Several satellite applications of micro-miniature active attachment mechanisms are envisioned for future systems. In a satellite servicing mission, the nano-/micro-satellite might have robotic capabilities and will require attachments which allow it to move about on the host satellite. These attachments (on its feet, for example) must allow attachment, restraint during robot locomotion, and detachment. One approach is evocative of a caterpillar, in which the robot's feet always maintain positive attachment, but are comprised of many active elements that propel the robot.
In some surveillance missions, large deployable structures (such as antennas) are required, and once deployed their shape precisely achieved and maintained. A deployable antenna could consist of segments (like the petals of a flower) which unfurl and attach along their edges to form a dish-like shape. If the edge attachments were active, they could allow small adjustments of the captured position of the mating edges and provide a more accurate deployed shape.
“Smart” attachments are devices that allow two parts to attach and detach, but also effect the relative motion of the two parts (either automatically or on command) while maintaining attachment. It is envisioned that these devices might consist of thousands of miniature attachments (hooks, for example) which are active using smart materials or micro-actuators.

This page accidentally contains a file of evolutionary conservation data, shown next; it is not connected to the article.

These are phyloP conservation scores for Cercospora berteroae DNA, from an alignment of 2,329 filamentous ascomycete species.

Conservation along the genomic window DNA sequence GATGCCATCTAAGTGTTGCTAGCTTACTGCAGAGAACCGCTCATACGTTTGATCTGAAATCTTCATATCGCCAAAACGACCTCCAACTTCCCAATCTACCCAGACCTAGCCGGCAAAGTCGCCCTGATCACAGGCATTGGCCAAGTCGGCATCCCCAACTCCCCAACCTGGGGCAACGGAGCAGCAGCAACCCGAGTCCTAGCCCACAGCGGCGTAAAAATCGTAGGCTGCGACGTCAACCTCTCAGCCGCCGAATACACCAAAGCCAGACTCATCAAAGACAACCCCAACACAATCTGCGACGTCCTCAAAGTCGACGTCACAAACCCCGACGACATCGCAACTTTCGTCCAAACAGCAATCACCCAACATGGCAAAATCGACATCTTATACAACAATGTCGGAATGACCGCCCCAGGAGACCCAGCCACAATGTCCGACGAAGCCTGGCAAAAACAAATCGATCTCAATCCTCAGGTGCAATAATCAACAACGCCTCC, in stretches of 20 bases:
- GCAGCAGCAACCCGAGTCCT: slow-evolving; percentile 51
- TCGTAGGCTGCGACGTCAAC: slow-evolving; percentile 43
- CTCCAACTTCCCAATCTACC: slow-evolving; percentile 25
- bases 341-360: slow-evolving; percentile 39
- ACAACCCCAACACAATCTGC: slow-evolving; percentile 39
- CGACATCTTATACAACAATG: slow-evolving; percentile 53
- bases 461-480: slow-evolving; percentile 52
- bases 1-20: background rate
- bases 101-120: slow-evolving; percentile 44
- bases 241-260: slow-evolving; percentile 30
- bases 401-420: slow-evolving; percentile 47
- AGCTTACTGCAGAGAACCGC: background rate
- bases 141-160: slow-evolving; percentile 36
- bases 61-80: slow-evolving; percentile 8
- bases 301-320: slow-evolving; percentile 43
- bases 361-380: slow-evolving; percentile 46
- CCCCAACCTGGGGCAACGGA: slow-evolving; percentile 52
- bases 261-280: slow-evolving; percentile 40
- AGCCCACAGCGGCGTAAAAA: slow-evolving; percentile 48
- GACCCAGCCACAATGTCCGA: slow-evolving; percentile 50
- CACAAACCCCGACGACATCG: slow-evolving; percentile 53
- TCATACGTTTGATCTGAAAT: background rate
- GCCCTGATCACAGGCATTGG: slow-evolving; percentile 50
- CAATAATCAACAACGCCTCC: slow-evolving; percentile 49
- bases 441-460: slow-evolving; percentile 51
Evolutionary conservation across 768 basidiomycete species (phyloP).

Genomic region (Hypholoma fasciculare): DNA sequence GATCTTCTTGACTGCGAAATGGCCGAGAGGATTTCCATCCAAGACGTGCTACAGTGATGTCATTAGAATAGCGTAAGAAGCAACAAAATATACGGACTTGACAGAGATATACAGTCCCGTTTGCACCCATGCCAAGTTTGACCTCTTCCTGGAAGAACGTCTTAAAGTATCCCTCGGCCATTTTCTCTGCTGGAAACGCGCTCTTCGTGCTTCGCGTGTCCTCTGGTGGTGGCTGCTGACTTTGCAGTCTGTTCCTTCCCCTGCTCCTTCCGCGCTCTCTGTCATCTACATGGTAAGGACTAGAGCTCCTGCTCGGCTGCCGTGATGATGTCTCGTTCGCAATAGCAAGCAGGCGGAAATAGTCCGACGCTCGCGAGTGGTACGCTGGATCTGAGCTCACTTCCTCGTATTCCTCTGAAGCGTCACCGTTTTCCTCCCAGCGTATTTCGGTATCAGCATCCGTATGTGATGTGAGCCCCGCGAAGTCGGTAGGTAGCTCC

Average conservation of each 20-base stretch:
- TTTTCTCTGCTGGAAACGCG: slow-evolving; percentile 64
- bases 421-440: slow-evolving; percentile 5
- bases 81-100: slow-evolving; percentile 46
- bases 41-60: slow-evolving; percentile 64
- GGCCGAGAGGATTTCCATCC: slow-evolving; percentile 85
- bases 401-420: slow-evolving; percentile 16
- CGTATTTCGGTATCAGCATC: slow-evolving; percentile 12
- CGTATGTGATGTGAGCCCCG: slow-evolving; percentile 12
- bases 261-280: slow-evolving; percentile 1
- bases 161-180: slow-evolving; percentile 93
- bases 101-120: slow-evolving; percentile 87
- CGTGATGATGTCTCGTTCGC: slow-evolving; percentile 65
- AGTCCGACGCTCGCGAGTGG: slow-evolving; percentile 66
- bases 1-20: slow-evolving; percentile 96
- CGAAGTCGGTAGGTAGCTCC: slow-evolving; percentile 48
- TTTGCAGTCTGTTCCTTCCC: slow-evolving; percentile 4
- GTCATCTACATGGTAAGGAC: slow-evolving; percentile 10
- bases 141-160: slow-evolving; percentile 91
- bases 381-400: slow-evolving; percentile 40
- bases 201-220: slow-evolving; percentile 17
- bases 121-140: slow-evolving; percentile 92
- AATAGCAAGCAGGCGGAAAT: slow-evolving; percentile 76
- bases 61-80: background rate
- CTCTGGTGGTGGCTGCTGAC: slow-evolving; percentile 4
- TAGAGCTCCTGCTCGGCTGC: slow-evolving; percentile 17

This particular invention focuses on the autonomous precision docking of spacecraft using a non-precision approach, thereby alleviating the requirement for complex and costly satellite navigation and control systems. This invention, however, does not relieve the two spacecraft planning to dock of the requirement to employ sophisticated navigation system to rendezvous locally (<1 meter) via orbital maneuvers. The invention requires that the two spacecraft can be maneuvered in such a manner that the SSC transfer surface contacts the RSC “Smart Docking Surface” (SmDS) in a soft non-impact manner and with a relatively small angular misalignment to the normal of the “smart” surface. The benefit of this invention comes primarily from the relaxation of the Y, Z and Roll coordinate degrees of freedom precision maneuver requirements of the two docking spacecraft. The coordinates are defined in FIG. 1